These are all different ways of the so-called social engineering (manipulating victims by scammers into doing what they want). There is a difference between them in terms of who the target is, how the attack is implemented (via mail, phone, SMS).
Smishing (a combination of the words SMS and phishing) is the attempt by scammers to acquire personal, financial or security information by text message. Sometimes these attackers try to get victims on the phone by sending a text message asking them to call a number, in order to persuade them further.
Vishing is phishing over the phone where scammers try to persuade their victims to share information by posing as bank staff or other financial service employees. It is social engineering by telephone: these scammers usually make the call with the aim of gathering personal and confidential information.
Whaling (also known as CEO fraud or spear-phishing) uses methods such as email and website spoofing to trick the victim into performing specific actions, such as revealing sensitive data or transferring money. Here, the target is a senior or influential person at an organisation.
Phishing is usually done over e-mail, instant messaging, or phone. The attack normally works by creating a false feeling of security: the information appears to be legitimate and comes from a reputable source (state institutions, well-known companies, banks, etc.). The whole point of phishing is to fool you into giving away your personal information so the swindler can somehow use that information for their financial benefit.
The attackers create fake websites, e-mails, and text messages containing malicious links or attachments. People are lured to share confidential information when opening the attachment or clicking on the link. The information gained by attackers is then used for identity fraud, but could also lead to the execution of fake bank transactions.
One of the techniques used is to indicate that, due to problems (such as a database update, a problem occurred with a server, security/identity theft concerns, etc.), the recipient is required to update personal data such as passwords, bank account information, and so on. Also, the message includes warning that failure to immediately provide the updated information will result in suspension or termination of the account.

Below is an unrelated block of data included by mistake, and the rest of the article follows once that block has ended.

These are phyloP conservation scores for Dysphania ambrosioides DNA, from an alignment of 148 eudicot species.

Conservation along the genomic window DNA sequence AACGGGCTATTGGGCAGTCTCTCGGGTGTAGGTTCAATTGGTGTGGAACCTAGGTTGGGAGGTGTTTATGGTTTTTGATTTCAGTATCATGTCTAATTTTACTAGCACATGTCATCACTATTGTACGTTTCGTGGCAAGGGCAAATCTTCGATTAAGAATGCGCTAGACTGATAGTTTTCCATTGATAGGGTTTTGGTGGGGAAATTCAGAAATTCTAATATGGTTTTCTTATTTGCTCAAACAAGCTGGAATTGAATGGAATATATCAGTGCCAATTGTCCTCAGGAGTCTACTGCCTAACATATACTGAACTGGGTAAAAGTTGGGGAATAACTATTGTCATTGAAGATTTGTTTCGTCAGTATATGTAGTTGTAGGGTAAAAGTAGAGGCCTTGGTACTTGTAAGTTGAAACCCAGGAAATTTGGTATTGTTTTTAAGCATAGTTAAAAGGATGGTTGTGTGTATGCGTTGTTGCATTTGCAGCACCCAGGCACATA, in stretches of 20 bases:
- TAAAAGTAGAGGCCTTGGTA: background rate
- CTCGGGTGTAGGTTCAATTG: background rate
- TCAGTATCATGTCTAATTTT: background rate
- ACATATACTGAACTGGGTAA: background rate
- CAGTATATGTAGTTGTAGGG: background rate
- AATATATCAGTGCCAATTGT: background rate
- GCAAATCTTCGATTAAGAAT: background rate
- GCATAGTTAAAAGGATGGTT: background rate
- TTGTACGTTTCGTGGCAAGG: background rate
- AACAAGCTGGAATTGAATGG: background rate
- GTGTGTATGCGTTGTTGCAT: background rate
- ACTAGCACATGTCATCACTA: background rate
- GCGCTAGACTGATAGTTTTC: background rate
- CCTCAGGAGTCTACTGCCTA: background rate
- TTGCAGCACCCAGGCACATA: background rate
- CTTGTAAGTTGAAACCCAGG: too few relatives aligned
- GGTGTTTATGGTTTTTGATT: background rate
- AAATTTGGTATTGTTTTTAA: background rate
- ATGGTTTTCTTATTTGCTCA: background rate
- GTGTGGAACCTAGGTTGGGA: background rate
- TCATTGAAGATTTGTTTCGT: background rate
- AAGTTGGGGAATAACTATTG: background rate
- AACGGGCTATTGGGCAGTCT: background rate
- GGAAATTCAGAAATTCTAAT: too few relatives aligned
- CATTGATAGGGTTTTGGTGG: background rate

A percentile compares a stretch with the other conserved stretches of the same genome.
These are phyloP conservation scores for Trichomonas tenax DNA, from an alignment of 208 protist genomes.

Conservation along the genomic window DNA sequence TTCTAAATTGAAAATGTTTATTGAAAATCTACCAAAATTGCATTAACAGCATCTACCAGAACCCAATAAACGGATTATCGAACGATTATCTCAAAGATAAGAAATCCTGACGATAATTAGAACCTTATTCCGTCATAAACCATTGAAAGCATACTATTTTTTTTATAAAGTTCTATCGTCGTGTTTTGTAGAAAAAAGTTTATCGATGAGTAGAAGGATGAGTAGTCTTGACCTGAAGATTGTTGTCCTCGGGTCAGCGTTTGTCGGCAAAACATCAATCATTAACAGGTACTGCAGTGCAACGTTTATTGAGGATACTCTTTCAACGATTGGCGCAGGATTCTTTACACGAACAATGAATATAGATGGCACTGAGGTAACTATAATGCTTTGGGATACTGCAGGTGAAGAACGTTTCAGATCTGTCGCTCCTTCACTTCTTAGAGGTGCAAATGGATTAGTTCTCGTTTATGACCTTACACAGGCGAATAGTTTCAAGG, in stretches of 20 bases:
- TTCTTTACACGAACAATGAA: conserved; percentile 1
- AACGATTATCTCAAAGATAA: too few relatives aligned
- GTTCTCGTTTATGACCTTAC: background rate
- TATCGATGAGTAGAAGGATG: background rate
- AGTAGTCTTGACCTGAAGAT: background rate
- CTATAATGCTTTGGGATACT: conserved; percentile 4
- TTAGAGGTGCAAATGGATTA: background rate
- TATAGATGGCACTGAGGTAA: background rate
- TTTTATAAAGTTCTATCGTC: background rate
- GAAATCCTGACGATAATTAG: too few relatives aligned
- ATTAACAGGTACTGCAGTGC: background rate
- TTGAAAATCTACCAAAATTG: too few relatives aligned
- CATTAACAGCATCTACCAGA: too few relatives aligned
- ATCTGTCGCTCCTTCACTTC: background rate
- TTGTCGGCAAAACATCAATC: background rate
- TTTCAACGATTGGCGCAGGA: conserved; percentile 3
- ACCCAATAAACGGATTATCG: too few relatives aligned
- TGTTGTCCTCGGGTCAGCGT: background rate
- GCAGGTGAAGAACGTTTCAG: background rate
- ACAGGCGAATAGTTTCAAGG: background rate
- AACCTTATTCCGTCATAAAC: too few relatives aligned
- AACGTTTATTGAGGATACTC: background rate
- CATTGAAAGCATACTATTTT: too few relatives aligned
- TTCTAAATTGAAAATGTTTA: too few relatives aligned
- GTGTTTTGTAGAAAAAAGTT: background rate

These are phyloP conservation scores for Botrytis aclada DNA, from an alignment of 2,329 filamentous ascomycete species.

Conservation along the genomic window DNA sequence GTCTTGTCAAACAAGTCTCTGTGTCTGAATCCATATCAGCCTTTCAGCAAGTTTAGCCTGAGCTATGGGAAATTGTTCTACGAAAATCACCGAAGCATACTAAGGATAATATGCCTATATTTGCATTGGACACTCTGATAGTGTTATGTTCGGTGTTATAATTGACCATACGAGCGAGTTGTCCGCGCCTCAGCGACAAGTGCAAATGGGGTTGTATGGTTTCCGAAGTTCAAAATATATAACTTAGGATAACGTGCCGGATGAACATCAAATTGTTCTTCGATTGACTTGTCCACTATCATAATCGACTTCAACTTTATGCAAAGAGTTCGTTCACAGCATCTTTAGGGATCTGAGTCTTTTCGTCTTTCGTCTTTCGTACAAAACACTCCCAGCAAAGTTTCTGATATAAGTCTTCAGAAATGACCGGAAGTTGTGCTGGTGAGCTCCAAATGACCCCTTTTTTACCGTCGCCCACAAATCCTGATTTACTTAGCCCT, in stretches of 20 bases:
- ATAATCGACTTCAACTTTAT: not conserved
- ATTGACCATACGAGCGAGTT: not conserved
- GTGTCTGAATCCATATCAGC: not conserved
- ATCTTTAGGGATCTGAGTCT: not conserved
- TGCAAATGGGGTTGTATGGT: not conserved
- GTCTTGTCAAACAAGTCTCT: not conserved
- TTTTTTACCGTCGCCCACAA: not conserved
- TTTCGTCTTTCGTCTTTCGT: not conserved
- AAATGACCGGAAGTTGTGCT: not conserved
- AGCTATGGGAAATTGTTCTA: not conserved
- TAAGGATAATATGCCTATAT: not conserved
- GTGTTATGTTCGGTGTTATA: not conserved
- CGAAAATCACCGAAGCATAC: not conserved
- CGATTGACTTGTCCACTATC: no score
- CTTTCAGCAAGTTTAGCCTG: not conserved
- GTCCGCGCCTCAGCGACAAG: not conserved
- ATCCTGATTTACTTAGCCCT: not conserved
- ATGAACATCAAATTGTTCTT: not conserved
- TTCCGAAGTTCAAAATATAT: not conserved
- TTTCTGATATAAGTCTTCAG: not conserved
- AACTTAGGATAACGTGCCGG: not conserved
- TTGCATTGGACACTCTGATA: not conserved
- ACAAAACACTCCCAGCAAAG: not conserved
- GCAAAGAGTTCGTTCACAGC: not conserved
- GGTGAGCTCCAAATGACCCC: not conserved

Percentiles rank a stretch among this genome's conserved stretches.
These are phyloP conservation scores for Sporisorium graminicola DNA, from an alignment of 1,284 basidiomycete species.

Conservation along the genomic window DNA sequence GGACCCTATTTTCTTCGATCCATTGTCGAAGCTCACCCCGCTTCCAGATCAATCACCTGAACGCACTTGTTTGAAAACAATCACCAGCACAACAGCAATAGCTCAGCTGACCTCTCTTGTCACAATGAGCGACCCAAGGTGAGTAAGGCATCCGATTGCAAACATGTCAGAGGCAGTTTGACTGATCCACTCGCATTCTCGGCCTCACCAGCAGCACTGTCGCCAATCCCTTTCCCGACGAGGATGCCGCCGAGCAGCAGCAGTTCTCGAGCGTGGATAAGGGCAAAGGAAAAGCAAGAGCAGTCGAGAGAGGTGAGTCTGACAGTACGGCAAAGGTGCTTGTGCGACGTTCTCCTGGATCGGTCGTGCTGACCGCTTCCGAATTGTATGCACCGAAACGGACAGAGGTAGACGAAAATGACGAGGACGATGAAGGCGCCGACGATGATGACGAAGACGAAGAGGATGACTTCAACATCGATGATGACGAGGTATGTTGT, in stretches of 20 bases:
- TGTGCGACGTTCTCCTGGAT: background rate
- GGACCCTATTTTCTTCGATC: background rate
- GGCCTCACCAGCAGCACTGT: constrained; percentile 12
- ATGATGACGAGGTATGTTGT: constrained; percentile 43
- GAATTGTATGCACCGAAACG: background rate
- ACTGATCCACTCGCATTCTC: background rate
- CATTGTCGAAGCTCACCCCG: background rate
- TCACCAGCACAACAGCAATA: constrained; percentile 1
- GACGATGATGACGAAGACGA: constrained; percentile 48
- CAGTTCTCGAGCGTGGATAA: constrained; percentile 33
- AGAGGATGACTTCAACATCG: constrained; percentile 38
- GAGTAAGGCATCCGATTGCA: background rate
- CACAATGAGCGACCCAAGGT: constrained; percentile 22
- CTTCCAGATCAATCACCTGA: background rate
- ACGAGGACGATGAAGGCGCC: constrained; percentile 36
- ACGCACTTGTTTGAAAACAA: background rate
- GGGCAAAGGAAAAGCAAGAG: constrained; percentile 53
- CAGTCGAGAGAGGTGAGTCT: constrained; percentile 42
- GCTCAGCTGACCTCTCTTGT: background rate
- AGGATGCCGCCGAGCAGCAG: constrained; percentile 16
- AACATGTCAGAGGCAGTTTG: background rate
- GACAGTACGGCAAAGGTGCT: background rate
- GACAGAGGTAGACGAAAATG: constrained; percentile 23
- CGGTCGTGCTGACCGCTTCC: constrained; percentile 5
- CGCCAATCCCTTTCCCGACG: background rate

It is also important to understand that phishing is in very close connection with human psyche: every time a regional or global crisis erupts, the number of phishing scams increases. Also, the topic of the phishing campaign changes: “COVID-19”, “face mask”, “Black Lives Matter” … just to mention some of the most recent ones.
The topic of the phishing campaign should not need to be related to a crisis, though, it can relate to one of the followings, too:
Phishing is a social engineering attack and so uses opportunities to establish a trust relationship with the victim. Fear is a good transport medium, stressing to lose access to the mail or bank account is usually a common way to perform an attack. In general, any kind of important event can cause an increase of phishing using such a dedicated theme, for instance, the Olympic games or environmental disasters.
A phishing kit is a collection of tools that makes it easier for cybercriminals to launch their phishing scams even with little or no technical skills. The kit bundles web components of phishing attacks and tools that need to be installed on a server. Once installed, the only thing the phishers need to do is to send out e-mails to their potential victims by using a mailing list.
Here is the process of how it works visualised by Duo Security:
Phishing has been discussed thoroughly in this article, only one question remained unanswered: How can we avoid biting in a phisher’s hook?
3D Secure is an additional security layer for online credit and debit card transactions: besides the “good old” ID and password combination, your bank sends you an instant message just before you would make the online transaction making it nearly impossible for the hackers to abuse your personal and card data.
But again, always stay vigilant and follow the propositions listed above. There is no “bullet-proof” solution: as long as a human individual is involved, there will always be victims of phishing scams.
Paperjam has reported recently a phishing scam which “…has enabled fraudsters to pocket more than 20,000 euros using credit cards from customers who have communicated their bank details”.